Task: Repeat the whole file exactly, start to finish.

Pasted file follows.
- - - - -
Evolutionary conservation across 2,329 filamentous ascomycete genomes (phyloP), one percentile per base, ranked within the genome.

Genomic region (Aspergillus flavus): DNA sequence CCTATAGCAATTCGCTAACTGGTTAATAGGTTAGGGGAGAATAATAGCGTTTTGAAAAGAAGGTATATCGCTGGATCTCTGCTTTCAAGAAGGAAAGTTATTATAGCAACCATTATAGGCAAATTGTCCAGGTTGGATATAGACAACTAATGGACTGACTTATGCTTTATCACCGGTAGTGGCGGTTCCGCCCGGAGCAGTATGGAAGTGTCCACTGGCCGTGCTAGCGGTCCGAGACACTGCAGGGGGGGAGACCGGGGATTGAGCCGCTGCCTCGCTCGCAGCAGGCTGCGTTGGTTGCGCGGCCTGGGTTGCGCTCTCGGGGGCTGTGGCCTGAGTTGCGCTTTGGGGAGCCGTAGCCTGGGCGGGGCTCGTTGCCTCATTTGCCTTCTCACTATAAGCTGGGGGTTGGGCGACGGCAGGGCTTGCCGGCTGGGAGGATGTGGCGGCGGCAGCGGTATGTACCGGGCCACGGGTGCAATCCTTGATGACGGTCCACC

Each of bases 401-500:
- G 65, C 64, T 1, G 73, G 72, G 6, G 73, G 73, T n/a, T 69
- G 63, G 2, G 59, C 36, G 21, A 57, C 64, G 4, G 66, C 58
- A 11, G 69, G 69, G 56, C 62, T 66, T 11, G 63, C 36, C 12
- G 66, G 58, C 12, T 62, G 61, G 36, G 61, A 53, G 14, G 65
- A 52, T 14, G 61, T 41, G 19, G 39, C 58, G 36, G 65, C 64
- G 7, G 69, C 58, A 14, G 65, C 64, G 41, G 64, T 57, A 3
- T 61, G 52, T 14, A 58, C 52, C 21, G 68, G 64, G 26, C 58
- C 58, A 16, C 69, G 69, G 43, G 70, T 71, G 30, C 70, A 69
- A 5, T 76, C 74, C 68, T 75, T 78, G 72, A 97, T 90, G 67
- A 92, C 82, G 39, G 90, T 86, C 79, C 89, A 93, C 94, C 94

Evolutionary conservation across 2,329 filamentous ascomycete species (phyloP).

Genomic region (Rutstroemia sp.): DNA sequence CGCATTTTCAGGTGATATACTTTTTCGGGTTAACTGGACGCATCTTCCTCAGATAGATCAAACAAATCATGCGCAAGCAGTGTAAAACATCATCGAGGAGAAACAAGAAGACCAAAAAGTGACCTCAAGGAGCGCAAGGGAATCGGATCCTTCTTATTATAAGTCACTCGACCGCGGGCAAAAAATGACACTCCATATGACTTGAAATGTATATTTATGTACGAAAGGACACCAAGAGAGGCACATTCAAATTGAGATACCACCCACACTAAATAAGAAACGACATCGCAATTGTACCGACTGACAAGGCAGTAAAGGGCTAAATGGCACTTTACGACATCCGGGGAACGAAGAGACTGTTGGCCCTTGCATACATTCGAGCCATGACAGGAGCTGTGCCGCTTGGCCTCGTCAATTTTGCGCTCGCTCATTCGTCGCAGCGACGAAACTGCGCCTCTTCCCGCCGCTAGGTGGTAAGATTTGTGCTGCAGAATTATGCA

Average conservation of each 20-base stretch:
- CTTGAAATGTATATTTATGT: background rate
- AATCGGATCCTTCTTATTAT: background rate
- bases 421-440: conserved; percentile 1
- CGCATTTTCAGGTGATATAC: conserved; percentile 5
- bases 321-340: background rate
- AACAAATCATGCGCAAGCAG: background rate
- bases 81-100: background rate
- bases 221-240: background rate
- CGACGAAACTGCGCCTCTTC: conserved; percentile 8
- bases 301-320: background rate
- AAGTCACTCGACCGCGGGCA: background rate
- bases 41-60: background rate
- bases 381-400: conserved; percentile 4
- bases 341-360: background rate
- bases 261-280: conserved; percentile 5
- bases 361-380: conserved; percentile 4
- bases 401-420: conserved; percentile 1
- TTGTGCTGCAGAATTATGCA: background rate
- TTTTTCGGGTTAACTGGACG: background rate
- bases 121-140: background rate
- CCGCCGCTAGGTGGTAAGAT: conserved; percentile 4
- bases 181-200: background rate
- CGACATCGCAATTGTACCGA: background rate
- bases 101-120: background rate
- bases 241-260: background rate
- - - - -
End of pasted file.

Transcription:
Evolutionary conservation across 2,329 filamentous ascomycete genomes (phyloP), one percentile per base, ranked within the genome.

Genomic region (Aspergillus flavus): DNA sequence CCTATAGCAATTCGCTAACTGGTTAATAGGTTAGGGGAGAATAATAGCGTTTTGAAAAGAAGGTATATCGCTGGATCTCTGCTTTCAAGAAGGAAAGTTATTATAGCAACCATTATAGGCAAATTGTCCAGGTTGGATATAGACAACTAATGGACTGACTTATGCTTTATCACCGGTAGTGGCGGTTCCGCCCGGAGCAGTATGGAAGTGTCCACTGGCCGTGCTAGCGGTCCGAGACACTGCAGGGGGGGAGACCGGGGATTGAGCCGCTGCCTCGCTCGCAGCAGGCTGCGTTGGTTGCGCGGCCTGGGTTGCGCTCTCGGGGGCTGTGGCCTGAGTTGCGCTTTGGGGAGCCGTAGCCTGGGCGGGGCTCGTTGCCTCATTTGCCTTCTCACTATAAGCTGGGGGTTGGGCGACGGCAGGGCTTGCCGGCTGGGAGGATGTGGCGGCGGCAGCGGTATGTACCGGGCCACGGGTGCAATCCTTGATGACGGTCCACC

Each of bases 401-500:
- G 65, C 64, T 1, G 73, G 72, G 6, G 73, G 73, T n/a, T 69
- G 63, G 2, G 59, C 36, G 21, A 57, C 64, G 4, G 66, C 58
- A 11, G 69, G 69, G 56, C 62, T 66, T 11, G 63, C 36, C 12
- G 66, G 58, C 12, T 62, G 61, G 36, G 61, A 53, G 14, G 65
- A 52, T 14, G 61, T 41, G 19, G 39, C 58, G 36, G 65, C 64
- G 7, G 69, C 58, A 14, G 65, C 64, G 41, G 64, T 57, A 3
- T 61, G 52, T 14, A 58, C 52, C 21, G 68, G 64, G 26, C 58
- C 58, A 16, C 69, G 69, G 43, G 70, T 71, G 30, C 70, A 69
- A 5, T 76, C 74, C 68, T 75, T 78, G 72, A 97, T 90, G 67
- A 92, C 82, G 39, G 90, T 86, C 79, C 89, A 93, C 94, C 94

Evolutionary conservation across 2,329 filamentous ascomycete species (phyloP).

Genomic region (Rutstroemia sp.): DNA sequence CGCATTTTCAGGTGATATACTTTTTCGGGTTAACTGGACGCATCTTCCTCAGATAGATCAAACAAATCATGCGCAAGCAGTGTAAAACATCATCGAGGAGAAACAAGAAGACCAAAAAGTGACCTCAAGGAGCGCAAGGGAATCGGATCCTTCTTATTATAAGTCACTCGACCGCGGGCAAAAAATGACACTCCATATGACTTGAAATGTATATTTATGTACGAAAGGACACCAAGAGAGGCACATTCAAATTGAGATACCACCCACACTAAATAAGAAACGACATCGCAATTGTACCGACTGACAAGGCAGTAAAGGGCTAAATGGCACTTTACGACATCCGGGGAACGAAGAGACTGTTGGCCCTTGCATACATTCGAGCCATGACAGGAGCTGTGCCGCTTGGCCTCGTCAATTTTGCGCTCGCTCATTCGTCGCAGCGACGAAACTGCGCCTCTTCCCGCCGCTAGGTGGTAAGATTTGTGCTGCAGAATTATGCA

Average conservation of each 20-base stretch:
- CTTGAAATGTATATTTATGT: background rate
- AATCGGATCCTTCTTATTAT: background rate
- bases 421-440: conserved; percentile 1
- CGCATTTTCAGGTGATATAC: conserved; percentile 5
- bases 321-340: background rate
- AACAAATCATGCGCAAGCAG: background rate
- bases 81-100: background rate
- bases 221-240: background rate
- CGACGAAACTGCGCCTCTTC: conserved; percentile 8
- bases 301-320: background rate
- AAGTCACTCGACCGCGGGCA: background rate
- bases 41-60: background rate
- bases 381-400: conserved; percentile 4
- bases 341-360: background rate
- bases 261-280: conserved; percentile 5
- bases 361-380: conserved; percentile 4
- bases 401-420: conserved; percentile 1
- TTGTGCTGCAGAATTATGCA: background rate
- TTTTTCGGGTTAACTGGACG: background rate
- bases 121-140: background rate
- CCGCCGCTAGGTGGTAAGAT: conserved; percentile 4
- bases 181-200: background rate
- CGACATCGCAATTGTACCGA: background rate
- bases 101-120: background rate
- bases 241-260: background rate